When the temperature begins to drop outdoors, plumbing pipes that are exposed to the cold have the tendency to freeze. This is mainly true if they are located in areas such as basements, crawl spaces, attics, sunrooms, and garages that are not heated. Pipes that run along un-insulated or poorly insulated exterior walls can also be affected by the cold temperatures.
The freezing and thawing of plumbing pipes can cause the metal/copper/pvc to become weak and break. Water damage caused by burst pipes can create mold problems. If the damage isn’t repaired correctly, or isn’t repaired soon, it can cause mold inside the walls that can make a house unsuitable for living. Keep in mind that your home insurance policy covers damages from pipes bursting, but most likely no coverage for mold unless you purchase the additional coverage.
The best way to keep from having to file a frozen pipe claim is to be proactive and prevent pipes from freezing:
- Adequately insulate the outside walls that have pipes running along them, under the floors and above the basement, and above the attic ceiling.
- Disconnect the water hose before the cold weather begins and cover with the proper water spout cover.
- Always wrap the exposed pipes outside your home with insulating sleeves.
- Seal foundation cracks in crawlspaces that could let cold air in.
- Open your cabinet doors underneath your sink during extremely cold weather to allow warmer air to get in.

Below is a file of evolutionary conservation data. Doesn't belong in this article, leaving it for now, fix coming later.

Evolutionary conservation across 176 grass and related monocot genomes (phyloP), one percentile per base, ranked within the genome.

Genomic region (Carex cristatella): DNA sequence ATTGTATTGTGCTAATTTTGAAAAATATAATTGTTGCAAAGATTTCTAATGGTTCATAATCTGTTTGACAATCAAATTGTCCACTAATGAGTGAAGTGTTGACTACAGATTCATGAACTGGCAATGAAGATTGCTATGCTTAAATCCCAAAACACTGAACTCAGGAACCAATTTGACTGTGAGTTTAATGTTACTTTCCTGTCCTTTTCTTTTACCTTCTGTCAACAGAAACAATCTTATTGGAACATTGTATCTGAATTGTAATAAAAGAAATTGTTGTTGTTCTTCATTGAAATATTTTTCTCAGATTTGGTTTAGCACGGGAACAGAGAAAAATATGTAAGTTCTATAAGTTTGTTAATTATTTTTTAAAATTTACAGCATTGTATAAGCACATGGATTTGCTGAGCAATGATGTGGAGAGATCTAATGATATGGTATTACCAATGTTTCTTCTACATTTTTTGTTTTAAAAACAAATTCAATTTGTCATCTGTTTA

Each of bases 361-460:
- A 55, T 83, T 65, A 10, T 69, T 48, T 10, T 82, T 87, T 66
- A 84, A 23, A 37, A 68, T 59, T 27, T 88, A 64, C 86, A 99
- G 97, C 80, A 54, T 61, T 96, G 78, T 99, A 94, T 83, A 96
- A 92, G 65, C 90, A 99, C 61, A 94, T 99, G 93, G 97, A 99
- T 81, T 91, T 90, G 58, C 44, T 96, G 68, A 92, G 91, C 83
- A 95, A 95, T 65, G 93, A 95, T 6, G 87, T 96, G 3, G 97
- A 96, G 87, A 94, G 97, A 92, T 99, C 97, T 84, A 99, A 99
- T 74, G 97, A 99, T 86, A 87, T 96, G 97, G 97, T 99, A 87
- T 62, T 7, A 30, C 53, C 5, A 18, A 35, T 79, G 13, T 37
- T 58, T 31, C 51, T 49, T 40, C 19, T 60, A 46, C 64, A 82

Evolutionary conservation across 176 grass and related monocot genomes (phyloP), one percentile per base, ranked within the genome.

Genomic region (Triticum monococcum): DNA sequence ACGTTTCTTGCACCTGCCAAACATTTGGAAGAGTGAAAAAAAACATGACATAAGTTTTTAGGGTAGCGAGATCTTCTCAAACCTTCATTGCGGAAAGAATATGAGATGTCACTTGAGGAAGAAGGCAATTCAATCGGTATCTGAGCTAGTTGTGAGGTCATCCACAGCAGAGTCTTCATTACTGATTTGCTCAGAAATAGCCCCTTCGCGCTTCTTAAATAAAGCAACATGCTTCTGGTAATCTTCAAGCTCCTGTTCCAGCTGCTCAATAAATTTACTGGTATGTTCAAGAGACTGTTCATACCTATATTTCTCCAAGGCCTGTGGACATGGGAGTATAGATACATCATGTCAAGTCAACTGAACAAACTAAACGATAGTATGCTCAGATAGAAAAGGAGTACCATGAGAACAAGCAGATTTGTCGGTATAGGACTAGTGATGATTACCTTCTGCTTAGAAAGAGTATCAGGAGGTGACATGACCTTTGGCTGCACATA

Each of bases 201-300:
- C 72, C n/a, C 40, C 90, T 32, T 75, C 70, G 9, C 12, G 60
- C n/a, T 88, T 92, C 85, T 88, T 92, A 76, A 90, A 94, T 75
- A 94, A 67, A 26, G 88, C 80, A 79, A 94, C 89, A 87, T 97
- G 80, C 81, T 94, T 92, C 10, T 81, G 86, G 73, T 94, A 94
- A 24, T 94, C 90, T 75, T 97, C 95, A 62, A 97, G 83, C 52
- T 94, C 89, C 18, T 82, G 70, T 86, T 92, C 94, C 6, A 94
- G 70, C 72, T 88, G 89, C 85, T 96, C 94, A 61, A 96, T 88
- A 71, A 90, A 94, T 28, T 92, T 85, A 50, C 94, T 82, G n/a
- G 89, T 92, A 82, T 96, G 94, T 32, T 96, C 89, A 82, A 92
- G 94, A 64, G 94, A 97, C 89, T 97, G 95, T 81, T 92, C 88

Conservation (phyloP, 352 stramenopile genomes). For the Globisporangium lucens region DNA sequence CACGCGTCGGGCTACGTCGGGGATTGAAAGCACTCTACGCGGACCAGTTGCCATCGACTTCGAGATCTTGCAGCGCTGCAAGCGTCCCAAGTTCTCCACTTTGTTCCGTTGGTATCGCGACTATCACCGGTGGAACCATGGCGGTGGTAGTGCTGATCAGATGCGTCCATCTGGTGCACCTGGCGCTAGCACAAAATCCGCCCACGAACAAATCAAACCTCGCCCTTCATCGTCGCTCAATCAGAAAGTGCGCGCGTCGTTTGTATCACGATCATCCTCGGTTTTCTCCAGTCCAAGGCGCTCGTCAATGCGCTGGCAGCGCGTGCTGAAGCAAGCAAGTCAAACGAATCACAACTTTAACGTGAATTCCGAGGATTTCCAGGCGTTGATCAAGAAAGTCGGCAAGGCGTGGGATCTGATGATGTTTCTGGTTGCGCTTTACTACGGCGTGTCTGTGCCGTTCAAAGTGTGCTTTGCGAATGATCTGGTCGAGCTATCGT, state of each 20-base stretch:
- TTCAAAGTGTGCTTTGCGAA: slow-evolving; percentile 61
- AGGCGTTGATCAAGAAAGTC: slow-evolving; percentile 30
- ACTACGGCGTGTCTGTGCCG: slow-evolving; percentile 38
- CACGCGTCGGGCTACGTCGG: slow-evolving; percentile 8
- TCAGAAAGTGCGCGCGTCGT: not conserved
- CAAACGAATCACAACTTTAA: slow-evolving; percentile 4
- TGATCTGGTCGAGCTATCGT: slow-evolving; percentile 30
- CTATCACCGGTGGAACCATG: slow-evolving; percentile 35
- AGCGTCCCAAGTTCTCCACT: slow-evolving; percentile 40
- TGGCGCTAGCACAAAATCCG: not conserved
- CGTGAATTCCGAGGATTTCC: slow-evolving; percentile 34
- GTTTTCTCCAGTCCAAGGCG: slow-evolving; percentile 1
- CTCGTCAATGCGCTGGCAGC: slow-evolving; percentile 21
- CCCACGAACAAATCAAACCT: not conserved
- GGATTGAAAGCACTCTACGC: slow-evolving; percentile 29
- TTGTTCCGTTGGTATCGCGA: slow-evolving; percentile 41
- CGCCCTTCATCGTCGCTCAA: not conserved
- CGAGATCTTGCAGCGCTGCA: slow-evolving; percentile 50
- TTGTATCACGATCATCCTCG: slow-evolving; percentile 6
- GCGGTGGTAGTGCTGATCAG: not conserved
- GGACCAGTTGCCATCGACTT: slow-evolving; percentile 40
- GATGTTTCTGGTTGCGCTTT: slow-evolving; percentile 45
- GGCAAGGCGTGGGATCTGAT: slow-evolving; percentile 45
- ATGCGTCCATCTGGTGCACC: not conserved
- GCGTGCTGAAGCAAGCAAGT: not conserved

- Run a trickle of water through cold and hot water faucets attached to pipes that could freeze.
- If you turn on a faucet and only a trickle of water comes out, the pipe is probably frozen. There are some things you can do to thaw the pipe safely. Here are some guidelines recommended by the American Red Cross:
- Keep the faucet open. As you treat the frozen pipe and the frozen area begins to melt, water will begin to flow through the frozen area. Running water through the pipe will help melt the ice in the plumbing pipe.
- Apply heat to the section of the pipe that is frozen by using either an electric heating pad that is wrapped around the pipe, a hair dryer, a small portable electric space heater, or by wrapping the pipe in towels that have been soaked in hot water.
- Apply heat until you have full water pressure. If you are unable to locate the frozen area, if the frozen area is inaccessible, or if you cannot thaw the frozen area, call a local licensed plumber.
- Check all faucets in your home to find out if you have additional frozen pipes. If one pipe freezes, others may as well.
If you want more information about protecting your plumbing pipes from freezing, you can access the American Red Cross’ Fact Sheet: Preventing and Thawing Frozen Pipes by clicking here http://www.redcross.org/static/file_cont338_lang0_155.pdf